What is Electroconvulsive Therapy?
Electroconvulsive Therapy (ECT) is a modern medical treatment for certain illnesses that have mental or emotional symptoms. In this treatment, the patient goes to sleep under general anesthesia, receives muscle relaxants and oxygen, and then receives a brief electrical stimulation to the scalp. The resultant nerve-cell activity releases chemicals in the brain and helps restore normal functioning.
Is ECT Considered a Standard Psychiatric Treatment?
Yes, one that has been used for over 50 years, and ECT has been practiced at Research Psychiatric Center since 1985. ECT is commonly used to treat:
- Severe depression that does not respond to medicine or that causes serious symptoms like psychosis and suicidal thoughts.
- Severe mania that does not respond to medicine
Hasn’t ECT Been Replaced by Medication Therapy?
Medication helps many patients who might otherwise require ECT, but for over 30,000 U.S. patients each year ECT is the most effective treatment. Some patients do not respond to medications, and others cannot tolerate the side-effects. There are also those patients whose illness have made them seriously suicidal, and urgently require the reliable symptom relief that ECT can provide.
Who Gives ECT and Where?
ECT is given by a treatment team of doctors, nurses, nursing assistants, and an anesthesiologist. The treatment is given at Research Psychiatric Center, in a specially-equipped area on an inpatient or outpatient basis.
How is ECT Given?
With the patient reclining, a sleeping medication is administered in a vein and the patient rapidly falls asleep. A muscle-relaxing medication is then administered, while the patient breathes pure oxygen. When the patient’s muscles are relaxed, a brief electrical charge is applied to the scalp, simulating the brain into rhythmical activity that lasts about a minute and is accompanied by release of chemicals from nerves in the brain. Mild contractions of the muscles occur during the “convulsion.” When it is over, the patient is taken to a recovery area and observed by trained staff until he or she awakens, usually about 20 minutes.
How Many Treatments Are Given and How Often?
During the initial series of treatments, ECT is given three times a week, typically Monday, Wednesday and Friday mornings for a total of 6-12 treatments. A few patients may require more than 12 treatments following the initial series for maximum results. In addition, patients have the option to receive maintenance ECT, which can occur several times a year.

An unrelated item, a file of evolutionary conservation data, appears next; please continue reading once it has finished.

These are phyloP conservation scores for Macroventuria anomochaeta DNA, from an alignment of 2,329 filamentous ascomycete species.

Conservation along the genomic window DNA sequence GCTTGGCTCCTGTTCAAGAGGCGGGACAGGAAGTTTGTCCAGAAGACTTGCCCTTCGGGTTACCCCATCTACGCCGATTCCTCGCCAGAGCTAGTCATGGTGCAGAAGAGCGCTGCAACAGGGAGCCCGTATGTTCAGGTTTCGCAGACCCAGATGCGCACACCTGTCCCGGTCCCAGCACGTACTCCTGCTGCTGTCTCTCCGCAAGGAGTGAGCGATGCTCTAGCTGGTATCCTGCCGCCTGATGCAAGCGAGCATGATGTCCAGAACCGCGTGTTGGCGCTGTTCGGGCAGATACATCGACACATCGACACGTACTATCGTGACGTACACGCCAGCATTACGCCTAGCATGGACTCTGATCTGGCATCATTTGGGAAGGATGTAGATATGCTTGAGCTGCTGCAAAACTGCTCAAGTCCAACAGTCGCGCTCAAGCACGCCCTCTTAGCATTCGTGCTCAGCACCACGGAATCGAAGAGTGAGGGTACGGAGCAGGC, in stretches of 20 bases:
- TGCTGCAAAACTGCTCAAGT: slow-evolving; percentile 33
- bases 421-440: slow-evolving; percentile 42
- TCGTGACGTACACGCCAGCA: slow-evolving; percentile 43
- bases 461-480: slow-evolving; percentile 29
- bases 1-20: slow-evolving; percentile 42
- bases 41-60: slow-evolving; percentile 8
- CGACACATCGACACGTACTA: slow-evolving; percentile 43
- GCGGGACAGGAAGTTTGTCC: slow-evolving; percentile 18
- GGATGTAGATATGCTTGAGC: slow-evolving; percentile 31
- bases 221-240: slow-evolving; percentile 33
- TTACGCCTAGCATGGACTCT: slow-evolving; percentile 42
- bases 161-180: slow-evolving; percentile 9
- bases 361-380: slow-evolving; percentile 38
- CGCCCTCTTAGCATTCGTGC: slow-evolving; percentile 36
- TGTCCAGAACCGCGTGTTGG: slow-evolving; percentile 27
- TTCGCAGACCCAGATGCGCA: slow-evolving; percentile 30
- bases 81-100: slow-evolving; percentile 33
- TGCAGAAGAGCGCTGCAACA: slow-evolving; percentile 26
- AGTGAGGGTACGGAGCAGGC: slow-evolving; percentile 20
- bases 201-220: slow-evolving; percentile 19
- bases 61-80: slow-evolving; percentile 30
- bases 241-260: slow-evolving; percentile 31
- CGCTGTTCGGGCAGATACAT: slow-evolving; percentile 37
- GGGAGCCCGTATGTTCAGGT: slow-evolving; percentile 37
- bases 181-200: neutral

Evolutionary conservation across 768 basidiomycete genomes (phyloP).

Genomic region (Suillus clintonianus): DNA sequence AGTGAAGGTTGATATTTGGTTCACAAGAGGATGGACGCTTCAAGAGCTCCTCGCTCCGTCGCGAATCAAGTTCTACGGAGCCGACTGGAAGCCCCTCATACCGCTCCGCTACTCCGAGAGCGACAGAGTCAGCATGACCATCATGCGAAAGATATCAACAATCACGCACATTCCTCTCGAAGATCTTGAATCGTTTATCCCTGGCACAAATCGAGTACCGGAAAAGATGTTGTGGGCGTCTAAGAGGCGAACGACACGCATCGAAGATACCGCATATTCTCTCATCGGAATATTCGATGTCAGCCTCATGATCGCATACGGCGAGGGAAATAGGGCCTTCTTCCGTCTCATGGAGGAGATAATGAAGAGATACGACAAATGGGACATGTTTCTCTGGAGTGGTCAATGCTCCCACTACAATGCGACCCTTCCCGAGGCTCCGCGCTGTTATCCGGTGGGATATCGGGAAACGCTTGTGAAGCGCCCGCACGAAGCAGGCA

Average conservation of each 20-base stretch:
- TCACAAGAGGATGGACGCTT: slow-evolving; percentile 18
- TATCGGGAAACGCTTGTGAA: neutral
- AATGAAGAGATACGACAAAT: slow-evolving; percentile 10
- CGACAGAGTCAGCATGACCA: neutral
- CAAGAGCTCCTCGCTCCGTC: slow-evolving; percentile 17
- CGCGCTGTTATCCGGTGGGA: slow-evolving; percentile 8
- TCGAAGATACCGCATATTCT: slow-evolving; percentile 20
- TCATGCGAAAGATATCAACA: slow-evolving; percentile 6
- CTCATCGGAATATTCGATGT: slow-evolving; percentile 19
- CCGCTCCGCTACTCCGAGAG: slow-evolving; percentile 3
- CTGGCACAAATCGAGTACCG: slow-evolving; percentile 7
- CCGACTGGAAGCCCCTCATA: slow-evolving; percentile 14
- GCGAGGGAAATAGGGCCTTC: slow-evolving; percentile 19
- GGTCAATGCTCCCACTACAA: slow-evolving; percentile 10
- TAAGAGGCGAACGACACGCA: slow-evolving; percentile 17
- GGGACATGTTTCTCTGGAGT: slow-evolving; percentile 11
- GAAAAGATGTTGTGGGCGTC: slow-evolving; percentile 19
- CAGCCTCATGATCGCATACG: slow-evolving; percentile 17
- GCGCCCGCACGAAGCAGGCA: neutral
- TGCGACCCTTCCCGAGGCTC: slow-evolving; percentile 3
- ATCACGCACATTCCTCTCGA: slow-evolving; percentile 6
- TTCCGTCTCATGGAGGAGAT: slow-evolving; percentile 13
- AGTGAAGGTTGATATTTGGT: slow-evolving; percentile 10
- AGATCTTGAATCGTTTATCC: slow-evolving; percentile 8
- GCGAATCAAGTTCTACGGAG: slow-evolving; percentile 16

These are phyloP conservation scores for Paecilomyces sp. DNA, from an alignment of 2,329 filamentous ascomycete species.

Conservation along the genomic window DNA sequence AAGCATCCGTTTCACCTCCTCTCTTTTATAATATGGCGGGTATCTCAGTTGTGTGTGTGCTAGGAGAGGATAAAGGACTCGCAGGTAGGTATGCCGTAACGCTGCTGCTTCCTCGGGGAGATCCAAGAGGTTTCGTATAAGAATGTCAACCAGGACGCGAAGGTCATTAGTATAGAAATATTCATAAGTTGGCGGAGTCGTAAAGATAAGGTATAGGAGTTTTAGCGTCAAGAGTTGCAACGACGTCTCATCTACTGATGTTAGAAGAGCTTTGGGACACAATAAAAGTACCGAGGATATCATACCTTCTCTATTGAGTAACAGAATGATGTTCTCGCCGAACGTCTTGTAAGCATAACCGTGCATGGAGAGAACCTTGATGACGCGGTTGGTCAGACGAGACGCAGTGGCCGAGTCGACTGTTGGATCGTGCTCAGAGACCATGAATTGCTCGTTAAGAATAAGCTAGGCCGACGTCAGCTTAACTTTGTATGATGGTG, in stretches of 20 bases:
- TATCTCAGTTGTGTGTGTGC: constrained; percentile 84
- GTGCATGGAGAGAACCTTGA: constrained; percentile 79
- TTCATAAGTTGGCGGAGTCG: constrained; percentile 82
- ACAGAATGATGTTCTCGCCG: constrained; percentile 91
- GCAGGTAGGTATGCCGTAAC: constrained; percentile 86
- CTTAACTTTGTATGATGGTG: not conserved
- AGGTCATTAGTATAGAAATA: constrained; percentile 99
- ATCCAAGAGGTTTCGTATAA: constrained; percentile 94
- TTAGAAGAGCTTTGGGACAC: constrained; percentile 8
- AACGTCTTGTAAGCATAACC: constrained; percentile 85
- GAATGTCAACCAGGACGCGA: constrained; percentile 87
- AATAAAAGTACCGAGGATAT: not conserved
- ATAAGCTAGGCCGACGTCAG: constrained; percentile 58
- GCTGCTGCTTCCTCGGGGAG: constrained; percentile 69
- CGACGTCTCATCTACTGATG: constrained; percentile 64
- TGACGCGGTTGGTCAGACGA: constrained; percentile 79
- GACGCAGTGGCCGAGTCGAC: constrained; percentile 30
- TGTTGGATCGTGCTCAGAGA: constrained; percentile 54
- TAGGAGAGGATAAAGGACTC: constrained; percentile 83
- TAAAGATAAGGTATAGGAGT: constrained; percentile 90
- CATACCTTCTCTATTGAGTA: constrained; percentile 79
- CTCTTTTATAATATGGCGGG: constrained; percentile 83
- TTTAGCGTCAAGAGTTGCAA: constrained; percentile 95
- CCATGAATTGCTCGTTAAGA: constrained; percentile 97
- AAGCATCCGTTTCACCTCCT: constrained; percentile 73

What is Required of a Patient’s Support Person?
During and up to two weeks following ECT, the patient should not be left alone until cleared by the physician. The patient should not drive or engage in any other activities that could be dangerous due to disorientation. Because the patient will not be allowed to drive for up to two weeks following their last treatment, they will need assistance getting to and from appointments and treatments.
What are the Benefits of ECT?
- ECT is an exceptionally effective medical treatment helping 80-90% of patients who take it. Many are able to resume working and lead full, productive lives.
- ECT often works for people who do not respond to other forms of treatment for their illness
- ECT has fewer side-effects than medication
- ECT can provide relief more quickly than medication alone
What are the Main Side-Effects of ECT?
- Confusion and disorientation may occur immediately after treatment.
- Memory problems may occur during the course of ECT treatments. This includes difficulty remembering new information in recent events or difficulty remembering past events. These problems usually resolve when the treatments end.
- Muscle aches
- Jaw pain
Is ECT a Frightening Procedure?
The dramatization of ECT in movies like “One Flew Over the Cuckoo’s Nest” bears no resemblance to modern ECT, which is neither painful nor a punishment. Most patients surveyed after ECT said that is was no worse than going to the dentist, and many found ECT less stressful.
Interested in finding out if ECT is right for you or a loved one? Please contact us at (816) 444-8161.